Who’s Responsibility is it really?

My name is Destiny Kirumira and my stretch experience has been one of the most rewarding experiences I have ever had. I’ve truly enjoyed being able to choose who I meet with and for what purpose and creating my own “destiny” ( you have to make a pun out of your own name when given the opportunity). I am working on a project centered around Accessibility in Architecture. Which in many ways means I am interested in making universal design more “universal”.

Universal design is:

  • the design and composition of an environment so that it may be accessed, understood and used to the greatest possible extent
  • In the most independent and natural manner possible
  • In the widest possible range of situations
  • Without the need for adaptation, modification, assistive devices or specialized solutions, by any persons of any age or size or having any particular physical, sensory, mental health or intellectual ability or disability.
  • Without the need for adaptation, modification, assistive devices or specialized solutions, by any persons of any age or size or having any particular physical, sensory, mental health or intellectual ability or disability.

One thing I have noticed with universal design is that it is an idealistic approach to an intricate and complex issue. One can take multiple different stances on what the true solution is to a lack of accessibility; specifically in Canada. Some think that a lack of sympathy or lived experience is what is causing a relaxation with so many of the accessibility codes. While that may be true, a lack of lived experience is not an excuse and as cohabitors of this fine world, we will never have common life experience with every person on this planet. Therefore waiting for every person in Canada to have a disability or have a person in their family that has a disability is both unrealistic and unnecessary. Another stance on the issue is the impact of economics on advocacy. The state of the economy largely impacts how likely people will respond to injustice. Both in a place of scarce resources and in an affluent economic period individuals will respond differently. There are simply bigger fish to fry and more important issues to deal with at this time, or so it seems. While legislation can have a more substantial impact on this issue, without the right bodies present in order to enforce these changes, legislation is as good as empty words.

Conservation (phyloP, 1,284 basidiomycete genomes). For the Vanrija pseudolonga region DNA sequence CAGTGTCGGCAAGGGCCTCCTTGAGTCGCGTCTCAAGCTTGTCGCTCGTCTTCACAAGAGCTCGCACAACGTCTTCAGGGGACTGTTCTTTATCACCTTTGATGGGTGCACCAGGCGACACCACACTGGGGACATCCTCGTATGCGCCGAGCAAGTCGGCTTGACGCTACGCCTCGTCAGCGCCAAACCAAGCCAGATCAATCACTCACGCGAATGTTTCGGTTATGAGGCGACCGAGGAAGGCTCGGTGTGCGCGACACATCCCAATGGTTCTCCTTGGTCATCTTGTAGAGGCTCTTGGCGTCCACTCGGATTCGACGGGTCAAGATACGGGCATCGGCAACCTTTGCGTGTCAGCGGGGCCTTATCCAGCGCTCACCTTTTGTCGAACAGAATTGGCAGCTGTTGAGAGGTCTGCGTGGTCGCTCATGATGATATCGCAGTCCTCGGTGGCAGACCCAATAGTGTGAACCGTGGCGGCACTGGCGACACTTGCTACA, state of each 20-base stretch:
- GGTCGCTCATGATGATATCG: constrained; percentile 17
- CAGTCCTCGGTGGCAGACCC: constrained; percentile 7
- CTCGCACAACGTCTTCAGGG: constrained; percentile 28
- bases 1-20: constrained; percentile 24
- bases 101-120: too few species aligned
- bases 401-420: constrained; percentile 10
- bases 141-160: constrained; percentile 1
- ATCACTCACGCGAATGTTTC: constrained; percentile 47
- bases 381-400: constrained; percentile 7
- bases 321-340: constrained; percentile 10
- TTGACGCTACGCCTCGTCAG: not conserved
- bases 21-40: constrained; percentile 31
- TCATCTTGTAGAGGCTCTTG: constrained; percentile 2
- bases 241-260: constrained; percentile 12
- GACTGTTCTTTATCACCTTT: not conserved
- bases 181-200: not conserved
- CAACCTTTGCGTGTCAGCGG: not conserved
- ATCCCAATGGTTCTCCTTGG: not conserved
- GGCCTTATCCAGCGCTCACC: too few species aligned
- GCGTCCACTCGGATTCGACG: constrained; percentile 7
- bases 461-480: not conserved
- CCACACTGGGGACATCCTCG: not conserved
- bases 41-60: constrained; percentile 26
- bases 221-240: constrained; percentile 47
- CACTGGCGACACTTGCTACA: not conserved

Screen Shot 2017-07-23 at 11.21.17 AM.pngMacEwan University Centre for Arts and Culture

Working on this project has given me the opportunity to work on lots of different projects and one of them was the new MacEwn building. As you can see it FILLED with lots of stairs and yet it is one of the more accessible buildings.

When one is out in the field conversation and discussion is often centred around things that are necessary not things that are “best practice” and better for everyone. I believe this comes from a lack of personal experience as well as a lack of knowledge. Similarly, there are lots of projects where accessibility is simply an afterthought instead of a part of the primary budget that has been written in form the beginning.

Looking at all the issues that are present in accessibility both in Edmonton and around the world, I recognize that either the government must change its thinking or people must change its thinking. This type of change in thinking could either come from exposure or action. Either the government makes leaps into accessibility by making it its priority or they actually create the bodies necessary in order to enforce the new code. Since I currently have no governmental influence, I think the other side of the team could be rallied. There are few architects that prioritize accessibility in the city but I believe that the power is the way that accessibility is being presented. It is often presented to architects as a human rights issue; a moral issue. And yet architects are neither lawyers nor are they judges. Universal design needs to be an aesthetically chosen design and not something that is going to make the human rights activist tip their hats at the architects. Architects need to believe that an accessible building can be the most beautiful and that if not for any other reason we should all aspire to build buildings such as these.

In a couple of weeks I will be flying to England to work with the Centre for Accessible Environments. This experience has shown me how little our own feelings and experiences truly matter in the grand scheme of things. What matters is what we do with what we are given and the opportunities we have.The purpose we have in whatever job or career we take on, is to serve one another, regardless of the cost. For that reason alone have I written this post. Hopefully you have learned a little about accessibility and how much more there is left to do and how much better we have to be.

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